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Wednesday, February 25, 2015

That Is a Lie, A Dirty, Dirty Lie

It was all a bit of silliness filled with inside jokes and feigned offense.

In the Salvation Army we have a tradition of using lots of alternate tunes for our songs.  Our songbook (not hymnal...) is printed without music - just the lyrics.  And nearly every song is listed with several suggested melodies. Further, there is a metrical index of the songs and tunes to provide a quick reference for all those other melodies.

It's a fun game sometimes.  You can sing Amazing Grace to House of the Rising Sun and the theme from Gilligan's Island (though neither of those tunes is in our tune book...)

Last night a friend posted a list of ten reasons why the congregation might not be singing.  Number six on this list was:


"Montreal Citadel" is a march written by Salvation Army composer, Norman Audoire, to honor the Salvation Army corps in Montreal, and one of the melodies used in the march has become a favorite within the Salvation Army.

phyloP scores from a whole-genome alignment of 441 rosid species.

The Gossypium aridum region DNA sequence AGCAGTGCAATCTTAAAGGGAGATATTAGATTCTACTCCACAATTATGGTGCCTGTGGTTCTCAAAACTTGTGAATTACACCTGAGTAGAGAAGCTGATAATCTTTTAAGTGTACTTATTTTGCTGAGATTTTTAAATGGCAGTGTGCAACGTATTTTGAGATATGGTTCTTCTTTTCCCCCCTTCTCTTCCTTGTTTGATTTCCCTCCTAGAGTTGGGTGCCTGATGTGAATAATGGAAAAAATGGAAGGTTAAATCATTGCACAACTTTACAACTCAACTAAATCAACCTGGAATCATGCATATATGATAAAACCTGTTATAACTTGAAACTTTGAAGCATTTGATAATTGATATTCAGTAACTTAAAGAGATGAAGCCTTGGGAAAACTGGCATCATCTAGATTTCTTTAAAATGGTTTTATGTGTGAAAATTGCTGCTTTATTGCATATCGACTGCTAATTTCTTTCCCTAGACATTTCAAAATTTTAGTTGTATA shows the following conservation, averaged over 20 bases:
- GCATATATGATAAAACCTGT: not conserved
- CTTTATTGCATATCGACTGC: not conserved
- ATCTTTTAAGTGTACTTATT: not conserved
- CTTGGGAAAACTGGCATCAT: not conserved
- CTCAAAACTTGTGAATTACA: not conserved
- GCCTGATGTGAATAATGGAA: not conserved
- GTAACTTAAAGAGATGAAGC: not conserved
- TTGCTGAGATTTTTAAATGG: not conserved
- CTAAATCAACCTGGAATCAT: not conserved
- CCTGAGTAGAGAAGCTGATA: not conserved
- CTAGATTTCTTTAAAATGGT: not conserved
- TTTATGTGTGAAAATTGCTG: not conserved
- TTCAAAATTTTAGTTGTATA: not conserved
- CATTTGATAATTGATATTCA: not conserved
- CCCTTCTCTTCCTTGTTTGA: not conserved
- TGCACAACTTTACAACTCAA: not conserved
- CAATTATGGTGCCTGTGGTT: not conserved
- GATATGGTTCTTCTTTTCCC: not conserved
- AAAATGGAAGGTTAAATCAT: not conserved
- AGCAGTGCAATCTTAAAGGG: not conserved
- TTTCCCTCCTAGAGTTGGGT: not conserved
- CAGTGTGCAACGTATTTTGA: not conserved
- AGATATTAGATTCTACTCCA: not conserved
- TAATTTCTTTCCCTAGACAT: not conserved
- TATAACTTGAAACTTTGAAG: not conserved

It's often used at summer camps to sing a prayer before meals:

Be present at our table, Lord,
be here and everywhere adored;
these mercies bless and grant that we
may strengthened for thy service be.


In response to the list, a friend responded (with feigned offense), "Hey! It's a great tune that we don't hear nearly enough of..."

To which another friend responded (with even greater feigned offense), "THAT IS A LIE! A dirty dirty lie! I REBUKE YOU IN THE NAME OF RAY STEAD-MAN ALLEN!"  (Steadman-Allen is another beloved Salvation Army composer..)

This was a response that I noted could, itself, be sung to "Montreal Citadel."




 Here's the Montreal Citadel  march; the melody referred to here begins at 2:35.






1 comment:


  1. The trio DOES have a set of words written for it. They are:
    Twas Jesus Who came my soul to reclaim,
    And now I am free, Oh, praise His dear name!
    His blood meets my need,
    On His Word I feed,
    And that's why I'm happy, Indeed!

    And as far as table grace goes, there are also two final lines..

    "May strength-ed for Thy service be."
    and
    "Feast in Paradise with Thee."

    And they used to tell us which one they wanted before we sang... As kids.. I think most of us would have rather feasted than be strengthened..

    ReplyDelete

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